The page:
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Re: Pizza Example

From: Lemming <>
Date: Sun, 04 Apr 2004 22:16:14 +0100
Message-ID: <>

On Sun, 4 Apr 2004 15:28:25 -0500, "Dawn M. Wolthuis" <> wrote:

>"Tony" <> wrote in message
>> "Dawn M. Wolthuis" <> wrote in message
>> > "Tony" <> wrote in message
>> >
>> > > "Dawn M. Wolthuis" <> wrote in message
>> > news:<c4o2at$frb$>...
>> > > > "rkc" <> wrote in message
>> > > > news:QtLbc.26194$
>> > > > >
>> > > > > "Dawn M. Wolthuis" <> wrote in message
>> > > > > news:c4nglq$7pt$
>> > <snip>
>> SQL DBMSs, not RDBMSs as such. But I didn't have to do that. I
>> could use e.g. Oracle's CLOB datatype, which allows up to 4GB of data.
>> Or I could have said varchar2(4000). RDBMS designers tend to like to
>> impose some kind of discipline on the data being stored, it isn't
>> really a performance issue - at least not from the DBMS's point of
>> view. But if you allow 4000 character pizza names in the database,
>> then you must allow for that in your user interface, which means
>> declaring 4000-character variables - something of a memory drain,
>> perhaps? Frankly it would just seem rather stupid to allow unlimited
>> length for every data item.
>I see no logic in this. The database need not constrain the size of data
>that is stored and the UI can either constrain it or not, as the
>designer/user see fit. Constraining the database to only store up to a
>particular length means that the database needs to be changed if a new valid
>value for an attribute arises that is longer than what was anticipated. The
>UI can permit scrolling to show only a limited number of characters, but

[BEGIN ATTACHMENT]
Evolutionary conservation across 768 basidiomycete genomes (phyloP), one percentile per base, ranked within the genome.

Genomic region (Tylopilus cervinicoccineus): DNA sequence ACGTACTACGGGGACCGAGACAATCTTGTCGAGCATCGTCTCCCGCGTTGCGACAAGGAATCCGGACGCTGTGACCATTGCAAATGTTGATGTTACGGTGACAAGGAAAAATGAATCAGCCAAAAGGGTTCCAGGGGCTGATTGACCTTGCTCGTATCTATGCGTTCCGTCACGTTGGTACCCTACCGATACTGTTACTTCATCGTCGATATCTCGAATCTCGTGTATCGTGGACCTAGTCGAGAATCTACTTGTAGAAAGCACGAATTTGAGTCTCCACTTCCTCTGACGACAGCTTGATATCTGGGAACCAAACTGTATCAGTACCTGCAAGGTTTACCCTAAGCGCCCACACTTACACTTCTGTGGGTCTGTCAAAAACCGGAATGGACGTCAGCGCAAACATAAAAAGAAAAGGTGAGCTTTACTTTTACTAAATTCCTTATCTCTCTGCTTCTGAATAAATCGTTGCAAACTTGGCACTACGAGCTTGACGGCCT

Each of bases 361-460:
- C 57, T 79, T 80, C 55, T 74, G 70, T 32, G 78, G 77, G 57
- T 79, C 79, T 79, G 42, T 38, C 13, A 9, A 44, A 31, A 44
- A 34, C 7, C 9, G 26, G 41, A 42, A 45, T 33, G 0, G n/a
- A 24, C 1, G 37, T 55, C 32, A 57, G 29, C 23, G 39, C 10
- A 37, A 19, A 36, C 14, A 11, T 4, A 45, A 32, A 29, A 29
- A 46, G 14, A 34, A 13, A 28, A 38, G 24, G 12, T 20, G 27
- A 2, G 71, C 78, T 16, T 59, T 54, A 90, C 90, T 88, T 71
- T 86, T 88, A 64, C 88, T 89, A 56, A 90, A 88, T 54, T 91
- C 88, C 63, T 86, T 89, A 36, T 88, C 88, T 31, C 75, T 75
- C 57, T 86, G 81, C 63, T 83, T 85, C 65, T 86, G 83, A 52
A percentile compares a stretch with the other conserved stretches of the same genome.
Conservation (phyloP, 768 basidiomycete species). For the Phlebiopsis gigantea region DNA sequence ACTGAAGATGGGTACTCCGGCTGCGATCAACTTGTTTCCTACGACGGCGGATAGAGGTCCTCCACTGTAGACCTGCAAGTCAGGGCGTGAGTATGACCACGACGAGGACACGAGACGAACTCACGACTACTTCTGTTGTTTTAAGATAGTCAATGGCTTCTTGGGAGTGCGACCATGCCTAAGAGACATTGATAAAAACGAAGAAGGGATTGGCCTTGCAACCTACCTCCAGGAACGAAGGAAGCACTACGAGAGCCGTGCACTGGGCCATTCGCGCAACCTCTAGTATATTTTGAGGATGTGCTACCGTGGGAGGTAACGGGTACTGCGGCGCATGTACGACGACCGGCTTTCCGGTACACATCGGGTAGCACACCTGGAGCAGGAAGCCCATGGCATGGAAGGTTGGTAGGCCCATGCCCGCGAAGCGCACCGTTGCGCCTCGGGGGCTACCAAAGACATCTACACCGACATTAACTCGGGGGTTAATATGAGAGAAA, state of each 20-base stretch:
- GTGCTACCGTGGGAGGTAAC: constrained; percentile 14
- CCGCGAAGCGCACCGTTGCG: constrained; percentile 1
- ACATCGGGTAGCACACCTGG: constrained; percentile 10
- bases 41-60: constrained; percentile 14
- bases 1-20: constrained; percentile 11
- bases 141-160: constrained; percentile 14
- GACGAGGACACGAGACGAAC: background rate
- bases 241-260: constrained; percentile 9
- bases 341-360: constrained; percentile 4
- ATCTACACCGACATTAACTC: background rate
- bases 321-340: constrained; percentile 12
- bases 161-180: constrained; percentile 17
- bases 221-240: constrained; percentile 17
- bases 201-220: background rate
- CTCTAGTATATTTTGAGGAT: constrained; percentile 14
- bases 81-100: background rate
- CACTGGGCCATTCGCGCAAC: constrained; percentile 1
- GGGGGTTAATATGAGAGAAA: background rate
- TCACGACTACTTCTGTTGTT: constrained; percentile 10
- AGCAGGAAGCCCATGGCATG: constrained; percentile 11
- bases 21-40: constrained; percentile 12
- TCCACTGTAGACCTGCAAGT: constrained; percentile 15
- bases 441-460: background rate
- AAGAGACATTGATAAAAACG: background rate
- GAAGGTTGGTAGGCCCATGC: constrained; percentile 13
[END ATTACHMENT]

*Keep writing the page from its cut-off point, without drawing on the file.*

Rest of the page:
>scroll to show all. A report writer can wrap long values to a certain width
>for practicality. Unless there is a REAL business reason for limiting the
>number of characters for a value (or your DBMS product requires it or gives
>you better features if you do), don't do it. From what I have seen of RDBMS
>tools, those who use them are inclined to put an attribute of "color" in the
>database (for example) with a max number of characters for the value. All
>we need, then, is a new color to come available and you can bet that the
>name will be abbreviated now to keep it within that length. How silly IMO.

Doesn't "ALTER TABLE ... " make this problem go away?

>> > So, now, if you don't make the assumption that every item that someone
>> > buy would have each attribute (such as Sauce), then how would you do
>> > t? --dawn
>> In a SQL database you could just allow NULLs in those items. In a
>> true RDBMS that doesn't allow nulls you could either create a table
>> for each subtype of order_items or you could move the attributes like
>> crust_name into separate tables like:
>> create table order_item_crust
>> ( order_no integer, item_no integer, crust_name references crusts
>> , foreign key (order_no, item_no) references pizza_order_items
>> , primary key (order_no, item_no)
>> );
>> (Note that this table only allows a maximum of one crust per pizza).
>Yes, this does look like an RDBMS approach to the problem. I don't think it
>is a "natural" way to view the problem, but it follows a set of rules for
>what that is worth.
>smiles. --dawn

Maybe I've missed the point, but it seems to me the above solution is backwards. The order_item shouldn't reference crusts at all ... you need an intermediate table to resolve the possible many-to-many relationship of order_item to crust. Informally:

Table: crust (crust_id,

                        data ...)
Table: order_item

			data ...)
Table: item_crust 
		(crust_id references crust (crust_id), 
		(order_id, item_id) references order_item(order_id, item_id),
			data ...)

Hope that makes sense, it's late ...


Curiosity *may* have killed Schrodinger's cat.
Received on Sun Apr 04 2004 - 16:16:14 CDT

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